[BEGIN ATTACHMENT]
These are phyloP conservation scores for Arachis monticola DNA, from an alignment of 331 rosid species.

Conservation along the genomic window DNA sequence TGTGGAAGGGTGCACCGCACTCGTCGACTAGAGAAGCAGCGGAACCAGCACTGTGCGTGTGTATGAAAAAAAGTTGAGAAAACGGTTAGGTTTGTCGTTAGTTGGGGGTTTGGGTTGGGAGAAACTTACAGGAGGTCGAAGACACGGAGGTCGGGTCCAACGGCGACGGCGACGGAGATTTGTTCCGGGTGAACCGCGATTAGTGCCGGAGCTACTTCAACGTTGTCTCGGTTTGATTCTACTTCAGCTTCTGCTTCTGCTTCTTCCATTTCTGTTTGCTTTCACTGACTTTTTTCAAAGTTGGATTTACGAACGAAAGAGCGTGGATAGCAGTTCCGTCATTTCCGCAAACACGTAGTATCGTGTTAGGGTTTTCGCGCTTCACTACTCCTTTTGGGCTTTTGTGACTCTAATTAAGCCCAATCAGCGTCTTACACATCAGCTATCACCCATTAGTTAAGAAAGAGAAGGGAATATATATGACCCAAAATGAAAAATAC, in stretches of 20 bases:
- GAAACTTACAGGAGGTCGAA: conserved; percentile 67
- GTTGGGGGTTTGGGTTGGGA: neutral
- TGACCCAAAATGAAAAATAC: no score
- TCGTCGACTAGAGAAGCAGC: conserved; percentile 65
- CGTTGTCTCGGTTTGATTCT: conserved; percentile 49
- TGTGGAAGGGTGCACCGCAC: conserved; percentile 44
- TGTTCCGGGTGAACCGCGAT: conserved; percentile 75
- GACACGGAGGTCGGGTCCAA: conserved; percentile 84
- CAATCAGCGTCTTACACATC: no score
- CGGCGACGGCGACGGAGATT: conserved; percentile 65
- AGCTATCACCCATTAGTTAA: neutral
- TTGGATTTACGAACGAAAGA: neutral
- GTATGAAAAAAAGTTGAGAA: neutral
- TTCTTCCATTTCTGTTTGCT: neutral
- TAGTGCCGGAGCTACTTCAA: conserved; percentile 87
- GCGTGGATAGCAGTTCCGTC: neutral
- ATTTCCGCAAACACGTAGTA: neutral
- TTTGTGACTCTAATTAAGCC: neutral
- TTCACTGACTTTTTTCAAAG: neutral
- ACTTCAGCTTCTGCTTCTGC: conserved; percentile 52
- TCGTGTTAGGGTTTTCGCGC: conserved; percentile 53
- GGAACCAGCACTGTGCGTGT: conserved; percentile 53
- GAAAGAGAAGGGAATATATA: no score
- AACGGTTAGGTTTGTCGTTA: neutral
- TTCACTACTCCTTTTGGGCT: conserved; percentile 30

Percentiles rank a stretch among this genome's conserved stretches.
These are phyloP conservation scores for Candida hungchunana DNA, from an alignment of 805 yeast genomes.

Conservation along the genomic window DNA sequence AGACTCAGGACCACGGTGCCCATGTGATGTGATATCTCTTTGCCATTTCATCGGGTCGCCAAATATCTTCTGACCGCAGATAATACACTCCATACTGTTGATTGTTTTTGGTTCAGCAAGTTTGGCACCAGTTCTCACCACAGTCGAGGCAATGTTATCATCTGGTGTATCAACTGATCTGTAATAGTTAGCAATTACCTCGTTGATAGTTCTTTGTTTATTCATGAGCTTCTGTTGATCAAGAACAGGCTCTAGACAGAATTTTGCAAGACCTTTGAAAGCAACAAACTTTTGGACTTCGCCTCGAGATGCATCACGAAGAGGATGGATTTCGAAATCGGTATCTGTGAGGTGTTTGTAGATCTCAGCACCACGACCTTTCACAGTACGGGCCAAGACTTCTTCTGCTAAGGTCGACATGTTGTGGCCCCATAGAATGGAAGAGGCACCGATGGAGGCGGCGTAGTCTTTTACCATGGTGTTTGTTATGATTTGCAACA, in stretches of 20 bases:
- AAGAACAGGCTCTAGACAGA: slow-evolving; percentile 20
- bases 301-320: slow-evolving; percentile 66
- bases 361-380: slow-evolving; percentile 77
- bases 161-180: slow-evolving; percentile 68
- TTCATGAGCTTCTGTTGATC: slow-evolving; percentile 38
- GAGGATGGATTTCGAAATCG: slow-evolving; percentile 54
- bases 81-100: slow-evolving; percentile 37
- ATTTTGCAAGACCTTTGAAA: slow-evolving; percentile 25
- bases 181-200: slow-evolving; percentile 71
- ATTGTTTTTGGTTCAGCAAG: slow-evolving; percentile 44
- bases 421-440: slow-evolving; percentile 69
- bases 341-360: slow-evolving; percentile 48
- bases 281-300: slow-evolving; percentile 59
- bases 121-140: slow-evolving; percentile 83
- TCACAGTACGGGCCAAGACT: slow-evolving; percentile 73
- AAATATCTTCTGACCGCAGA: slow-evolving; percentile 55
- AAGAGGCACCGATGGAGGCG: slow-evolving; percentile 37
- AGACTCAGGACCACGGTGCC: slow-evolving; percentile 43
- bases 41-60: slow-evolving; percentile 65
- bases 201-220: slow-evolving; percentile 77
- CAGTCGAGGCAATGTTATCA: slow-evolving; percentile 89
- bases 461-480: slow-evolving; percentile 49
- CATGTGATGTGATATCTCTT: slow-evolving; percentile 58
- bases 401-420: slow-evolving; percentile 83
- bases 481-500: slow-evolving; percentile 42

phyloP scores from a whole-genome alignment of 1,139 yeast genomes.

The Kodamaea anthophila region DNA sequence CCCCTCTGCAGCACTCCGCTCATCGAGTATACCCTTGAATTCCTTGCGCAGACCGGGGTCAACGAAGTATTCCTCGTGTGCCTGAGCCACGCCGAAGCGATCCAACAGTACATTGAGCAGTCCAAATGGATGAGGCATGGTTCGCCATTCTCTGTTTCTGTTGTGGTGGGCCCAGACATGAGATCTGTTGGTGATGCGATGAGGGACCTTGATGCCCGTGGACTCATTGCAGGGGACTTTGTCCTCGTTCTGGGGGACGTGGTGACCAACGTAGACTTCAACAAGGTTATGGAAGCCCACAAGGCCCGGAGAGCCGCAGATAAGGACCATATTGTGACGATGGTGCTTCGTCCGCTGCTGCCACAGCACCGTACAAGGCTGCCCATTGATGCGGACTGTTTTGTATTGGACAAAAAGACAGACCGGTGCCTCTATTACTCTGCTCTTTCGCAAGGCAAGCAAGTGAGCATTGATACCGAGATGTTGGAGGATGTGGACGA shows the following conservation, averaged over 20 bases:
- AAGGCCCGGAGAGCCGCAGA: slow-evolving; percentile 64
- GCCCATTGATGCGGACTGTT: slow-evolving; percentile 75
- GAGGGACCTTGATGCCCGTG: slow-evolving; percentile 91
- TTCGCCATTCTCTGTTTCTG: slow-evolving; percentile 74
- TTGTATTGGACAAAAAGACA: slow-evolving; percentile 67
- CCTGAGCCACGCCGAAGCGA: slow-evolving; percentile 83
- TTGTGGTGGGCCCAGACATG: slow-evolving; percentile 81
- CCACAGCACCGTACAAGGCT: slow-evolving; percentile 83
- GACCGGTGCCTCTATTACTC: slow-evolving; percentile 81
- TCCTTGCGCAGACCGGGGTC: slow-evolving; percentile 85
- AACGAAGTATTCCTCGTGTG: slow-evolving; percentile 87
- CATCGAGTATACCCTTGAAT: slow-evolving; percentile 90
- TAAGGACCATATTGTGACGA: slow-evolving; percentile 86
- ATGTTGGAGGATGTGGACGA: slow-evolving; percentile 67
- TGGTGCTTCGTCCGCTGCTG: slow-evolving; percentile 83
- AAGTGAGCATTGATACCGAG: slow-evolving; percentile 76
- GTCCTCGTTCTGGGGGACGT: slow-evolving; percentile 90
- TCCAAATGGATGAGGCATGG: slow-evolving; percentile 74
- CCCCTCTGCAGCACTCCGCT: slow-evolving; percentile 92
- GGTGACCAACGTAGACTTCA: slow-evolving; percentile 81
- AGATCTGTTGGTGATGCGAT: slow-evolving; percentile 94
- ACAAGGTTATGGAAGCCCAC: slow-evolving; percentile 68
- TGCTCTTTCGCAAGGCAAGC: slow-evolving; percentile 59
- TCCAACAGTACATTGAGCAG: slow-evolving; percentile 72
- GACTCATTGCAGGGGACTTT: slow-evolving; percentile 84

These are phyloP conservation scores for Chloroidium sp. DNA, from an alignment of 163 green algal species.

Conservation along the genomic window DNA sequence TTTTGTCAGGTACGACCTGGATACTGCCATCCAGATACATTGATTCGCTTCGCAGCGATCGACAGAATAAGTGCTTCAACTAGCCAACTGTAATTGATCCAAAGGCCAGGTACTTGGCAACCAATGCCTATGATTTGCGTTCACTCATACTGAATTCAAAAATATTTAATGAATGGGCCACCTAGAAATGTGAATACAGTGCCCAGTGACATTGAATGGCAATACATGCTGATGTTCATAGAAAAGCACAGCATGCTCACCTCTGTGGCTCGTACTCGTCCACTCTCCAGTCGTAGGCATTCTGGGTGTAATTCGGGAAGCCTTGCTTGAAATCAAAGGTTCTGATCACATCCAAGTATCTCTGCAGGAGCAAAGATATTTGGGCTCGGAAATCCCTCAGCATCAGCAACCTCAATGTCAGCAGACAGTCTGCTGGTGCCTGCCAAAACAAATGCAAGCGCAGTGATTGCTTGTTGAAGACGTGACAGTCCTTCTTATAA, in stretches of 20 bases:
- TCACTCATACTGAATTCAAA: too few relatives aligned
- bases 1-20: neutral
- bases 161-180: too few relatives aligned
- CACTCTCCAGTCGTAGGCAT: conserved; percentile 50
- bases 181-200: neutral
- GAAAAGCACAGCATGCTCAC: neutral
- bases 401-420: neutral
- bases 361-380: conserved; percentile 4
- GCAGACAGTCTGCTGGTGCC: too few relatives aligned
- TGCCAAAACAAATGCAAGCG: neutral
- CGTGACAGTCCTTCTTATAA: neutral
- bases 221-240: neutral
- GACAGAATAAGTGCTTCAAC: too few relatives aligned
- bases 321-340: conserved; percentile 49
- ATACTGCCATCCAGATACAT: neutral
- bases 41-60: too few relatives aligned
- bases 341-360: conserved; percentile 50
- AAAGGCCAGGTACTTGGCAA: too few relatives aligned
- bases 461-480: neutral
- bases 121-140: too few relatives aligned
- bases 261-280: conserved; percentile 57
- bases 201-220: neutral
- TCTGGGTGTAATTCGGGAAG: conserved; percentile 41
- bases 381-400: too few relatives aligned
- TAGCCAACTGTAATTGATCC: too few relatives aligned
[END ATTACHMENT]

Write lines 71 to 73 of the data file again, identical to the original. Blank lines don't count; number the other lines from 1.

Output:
- ATGTTGGAGGATGTGGACGA: slow-evolving; percentile 67
- TGGTGCTTCGTCCGCTGCTG: slow-evolving; percentile 83
- AAGTGAGCATTGATACCGAG: slow-evolving; percentile 76